A Simon Fraser University fish-population statistician, working in collaboration with non-government organization scientists, has uncovered evidence of a potentially deadly virus in a freshwater sport fish in B.C.
SFU professor Rick Routledge and Stan Proboszcz, a fisheries biologist at the Watershed Watch Salmon Society, have found evidence of the piscine reovirus (PRV) in cutthroat trout caught in Cultus Lake, in the Fraser Valley region of B.C.
Tests conducted by, Fred Kibenge, a virology professor at the Atlantic Veterinary College in Prince Edward Island, found evidence of the virus in 13 of 15 sampled fish. Follow-up analyses further confirmed the virus's presence in these fish and identified their genetic sequencing as 99 per cent identical to Norwegian strains.
The virus has been scientifically linked to heart and skeletal muscle inflammation (HSMI), a disease that has reportedly become widespread in Norwegian salmon farms and can kill up to 20 per cent of infected fish.
Routledge believes this first ever discovery of PRV in a B.C. freshwater sport fish indicates the virus could be prevalent in B.C.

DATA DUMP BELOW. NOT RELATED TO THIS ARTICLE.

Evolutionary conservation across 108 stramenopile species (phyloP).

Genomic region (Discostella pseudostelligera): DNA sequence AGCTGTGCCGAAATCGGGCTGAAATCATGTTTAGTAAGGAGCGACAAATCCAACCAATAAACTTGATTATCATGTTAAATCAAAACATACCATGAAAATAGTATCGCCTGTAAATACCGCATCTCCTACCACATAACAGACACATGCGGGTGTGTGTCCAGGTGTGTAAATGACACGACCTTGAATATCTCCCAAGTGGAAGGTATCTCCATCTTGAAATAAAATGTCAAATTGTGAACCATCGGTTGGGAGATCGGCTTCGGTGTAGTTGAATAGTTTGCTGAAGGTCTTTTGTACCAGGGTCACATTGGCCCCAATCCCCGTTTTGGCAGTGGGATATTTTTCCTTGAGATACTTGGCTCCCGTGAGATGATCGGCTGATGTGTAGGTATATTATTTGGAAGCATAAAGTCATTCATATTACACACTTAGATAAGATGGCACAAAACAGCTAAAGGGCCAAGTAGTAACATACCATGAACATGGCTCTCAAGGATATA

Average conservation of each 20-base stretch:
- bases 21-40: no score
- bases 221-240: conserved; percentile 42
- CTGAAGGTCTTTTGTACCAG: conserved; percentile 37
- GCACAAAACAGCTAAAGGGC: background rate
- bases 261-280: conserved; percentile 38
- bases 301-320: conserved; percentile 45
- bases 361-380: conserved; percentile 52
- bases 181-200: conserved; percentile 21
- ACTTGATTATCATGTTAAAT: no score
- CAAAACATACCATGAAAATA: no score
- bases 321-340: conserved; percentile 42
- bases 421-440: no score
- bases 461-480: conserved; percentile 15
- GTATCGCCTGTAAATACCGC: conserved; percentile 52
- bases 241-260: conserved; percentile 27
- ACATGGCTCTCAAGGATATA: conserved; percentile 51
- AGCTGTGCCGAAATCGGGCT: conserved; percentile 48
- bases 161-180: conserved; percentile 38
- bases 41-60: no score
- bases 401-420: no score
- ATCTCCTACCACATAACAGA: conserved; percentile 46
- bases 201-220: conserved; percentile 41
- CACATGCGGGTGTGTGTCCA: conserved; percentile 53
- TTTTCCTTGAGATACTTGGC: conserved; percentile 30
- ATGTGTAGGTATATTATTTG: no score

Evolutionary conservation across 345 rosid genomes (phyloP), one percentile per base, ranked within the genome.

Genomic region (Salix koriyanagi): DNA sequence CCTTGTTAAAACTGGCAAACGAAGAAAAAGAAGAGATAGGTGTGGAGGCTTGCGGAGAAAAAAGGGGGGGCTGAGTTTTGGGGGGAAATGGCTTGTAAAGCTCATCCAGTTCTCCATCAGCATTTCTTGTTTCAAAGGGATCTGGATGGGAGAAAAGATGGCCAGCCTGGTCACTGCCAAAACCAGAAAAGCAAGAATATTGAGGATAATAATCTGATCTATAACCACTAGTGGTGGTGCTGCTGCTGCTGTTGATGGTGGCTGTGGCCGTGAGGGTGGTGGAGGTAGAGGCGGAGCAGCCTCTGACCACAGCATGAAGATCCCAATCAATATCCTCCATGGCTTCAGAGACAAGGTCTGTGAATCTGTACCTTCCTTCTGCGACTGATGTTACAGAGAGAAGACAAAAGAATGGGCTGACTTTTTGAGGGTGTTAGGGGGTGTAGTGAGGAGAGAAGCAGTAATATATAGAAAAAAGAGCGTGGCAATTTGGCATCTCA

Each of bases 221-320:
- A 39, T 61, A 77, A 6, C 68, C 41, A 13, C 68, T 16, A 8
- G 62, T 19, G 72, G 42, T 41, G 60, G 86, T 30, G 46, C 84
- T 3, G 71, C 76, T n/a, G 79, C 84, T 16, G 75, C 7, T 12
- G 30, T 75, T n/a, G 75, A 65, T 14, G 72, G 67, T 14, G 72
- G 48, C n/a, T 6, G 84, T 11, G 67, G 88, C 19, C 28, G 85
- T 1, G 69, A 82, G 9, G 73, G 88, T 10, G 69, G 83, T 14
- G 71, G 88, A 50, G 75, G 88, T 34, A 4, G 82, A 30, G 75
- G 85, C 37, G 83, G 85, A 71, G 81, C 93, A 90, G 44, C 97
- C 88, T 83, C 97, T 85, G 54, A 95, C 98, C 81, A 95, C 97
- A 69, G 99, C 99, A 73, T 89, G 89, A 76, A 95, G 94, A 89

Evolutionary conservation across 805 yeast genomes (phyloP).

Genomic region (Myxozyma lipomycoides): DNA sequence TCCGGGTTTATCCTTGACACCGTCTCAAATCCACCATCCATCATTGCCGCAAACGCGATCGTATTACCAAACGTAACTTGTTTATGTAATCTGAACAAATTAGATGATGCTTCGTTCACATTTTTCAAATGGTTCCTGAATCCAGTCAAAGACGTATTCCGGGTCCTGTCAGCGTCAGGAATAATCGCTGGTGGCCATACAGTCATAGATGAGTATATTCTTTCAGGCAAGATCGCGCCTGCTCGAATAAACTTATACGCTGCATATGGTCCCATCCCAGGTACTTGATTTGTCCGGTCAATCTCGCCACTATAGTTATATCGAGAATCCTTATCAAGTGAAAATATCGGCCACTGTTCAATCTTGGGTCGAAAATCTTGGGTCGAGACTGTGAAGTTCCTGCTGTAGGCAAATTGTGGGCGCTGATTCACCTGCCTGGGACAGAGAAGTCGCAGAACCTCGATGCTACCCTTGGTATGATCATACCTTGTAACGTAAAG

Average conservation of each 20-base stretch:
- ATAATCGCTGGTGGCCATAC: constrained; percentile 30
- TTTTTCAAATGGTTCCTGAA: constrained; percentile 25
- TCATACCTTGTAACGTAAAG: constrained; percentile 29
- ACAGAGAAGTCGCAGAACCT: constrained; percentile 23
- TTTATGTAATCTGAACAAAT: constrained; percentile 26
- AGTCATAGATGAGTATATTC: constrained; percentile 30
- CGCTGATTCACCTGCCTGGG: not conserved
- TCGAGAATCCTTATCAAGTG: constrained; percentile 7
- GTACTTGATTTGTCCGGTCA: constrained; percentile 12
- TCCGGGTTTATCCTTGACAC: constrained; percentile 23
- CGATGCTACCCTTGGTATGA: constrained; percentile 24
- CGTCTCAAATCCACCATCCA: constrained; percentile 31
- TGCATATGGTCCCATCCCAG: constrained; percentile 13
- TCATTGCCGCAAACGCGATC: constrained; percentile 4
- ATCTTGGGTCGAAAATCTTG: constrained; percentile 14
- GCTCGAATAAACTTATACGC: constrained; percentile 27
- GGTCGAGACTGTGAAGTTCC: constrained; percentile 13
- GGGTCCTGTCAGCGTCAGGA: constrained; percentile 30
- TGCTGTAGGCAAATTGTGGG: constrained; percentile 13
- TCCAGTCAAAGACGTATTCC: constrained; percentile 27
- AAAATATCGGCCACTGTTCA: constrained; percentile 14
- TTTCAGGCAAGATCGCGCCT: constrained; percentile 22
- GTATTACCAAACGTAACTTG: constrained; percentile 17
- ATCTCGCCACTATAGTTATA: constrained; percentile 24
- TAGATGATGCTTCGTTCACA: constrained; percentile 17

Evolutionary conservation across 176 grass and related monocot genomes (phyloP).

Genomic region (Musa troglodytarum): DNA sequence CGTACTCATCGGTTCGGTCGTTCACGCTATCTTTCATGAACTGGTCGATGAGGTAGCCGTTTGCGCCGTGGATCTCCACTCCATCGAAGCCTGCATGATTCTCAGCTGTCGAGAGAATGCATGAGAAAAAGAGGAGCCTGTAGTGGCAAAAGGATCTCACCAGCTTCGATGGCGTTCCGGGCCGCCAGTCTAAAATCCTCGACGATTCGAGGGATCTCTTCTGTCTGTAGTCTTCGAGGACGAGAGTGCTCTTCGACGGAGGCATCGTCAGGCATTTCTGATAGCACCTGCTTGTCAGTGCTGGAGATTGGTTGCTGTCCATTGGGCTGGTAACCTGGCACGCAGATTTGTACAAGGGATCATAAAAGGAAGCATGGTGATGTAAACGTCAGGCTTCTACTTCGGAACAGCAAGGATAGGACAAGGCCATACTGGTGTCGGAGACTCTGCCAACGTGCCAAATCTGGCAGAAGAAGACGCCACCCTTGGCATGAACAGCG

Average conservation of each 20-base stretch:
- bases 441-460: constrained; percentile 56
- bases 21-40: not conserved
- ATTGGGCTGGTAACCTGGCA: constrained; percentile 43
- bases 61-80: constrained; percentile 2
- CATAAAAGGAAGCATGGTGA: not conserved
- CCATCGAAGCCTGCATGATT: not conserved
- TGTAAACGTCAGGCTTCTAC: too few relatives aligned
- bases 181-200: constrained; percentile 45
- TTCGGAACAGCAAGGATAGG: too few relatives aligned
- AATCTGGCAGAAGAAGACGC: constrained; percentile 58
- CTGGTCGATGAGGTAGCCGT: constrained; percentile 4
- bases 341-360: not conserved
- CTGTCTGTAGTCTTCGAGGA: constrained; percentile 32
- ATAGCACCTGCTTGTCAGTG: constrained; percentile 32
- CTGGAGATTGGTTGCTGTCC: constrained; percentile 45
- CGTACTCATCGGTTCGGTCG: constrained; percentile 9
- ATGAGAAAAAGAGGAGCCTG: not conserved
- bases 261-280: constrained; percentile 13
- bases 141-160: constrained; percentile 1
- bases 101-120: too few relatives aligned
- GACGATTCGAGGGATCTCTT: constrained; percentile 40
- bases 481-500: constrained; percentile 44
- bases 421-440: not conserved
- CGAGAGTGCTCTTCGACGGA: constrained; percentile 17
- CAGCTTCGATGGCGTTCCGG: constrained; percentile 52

Many Canadian scientists and interest groups are concerned that B.C. salmon farms pose a serious risk to wild Pacific salmon. Scientists in other countries have specifically raised concerns about the spread of PRV from farms to wild salmon.
"If PRV has been found in a Cultus Lake sport fish it could be contributing to the failure of the lake's sockeye population to return in abundance," says Routledge.
He notes the federal government-mandated Committee on the Status of Endangered Wildlife in Canada has listed the species as endangered.
"The discovery of PRV in Cultus Lake's cutthroat trout also begs the question is it in other related species in the lake, such as rainbow trout, kokanee and Dolly Varden? This latest discovery could also mean that salmon and trout in any lake exposed to
|Contact: Carol Thorbes|
Simon Fraser University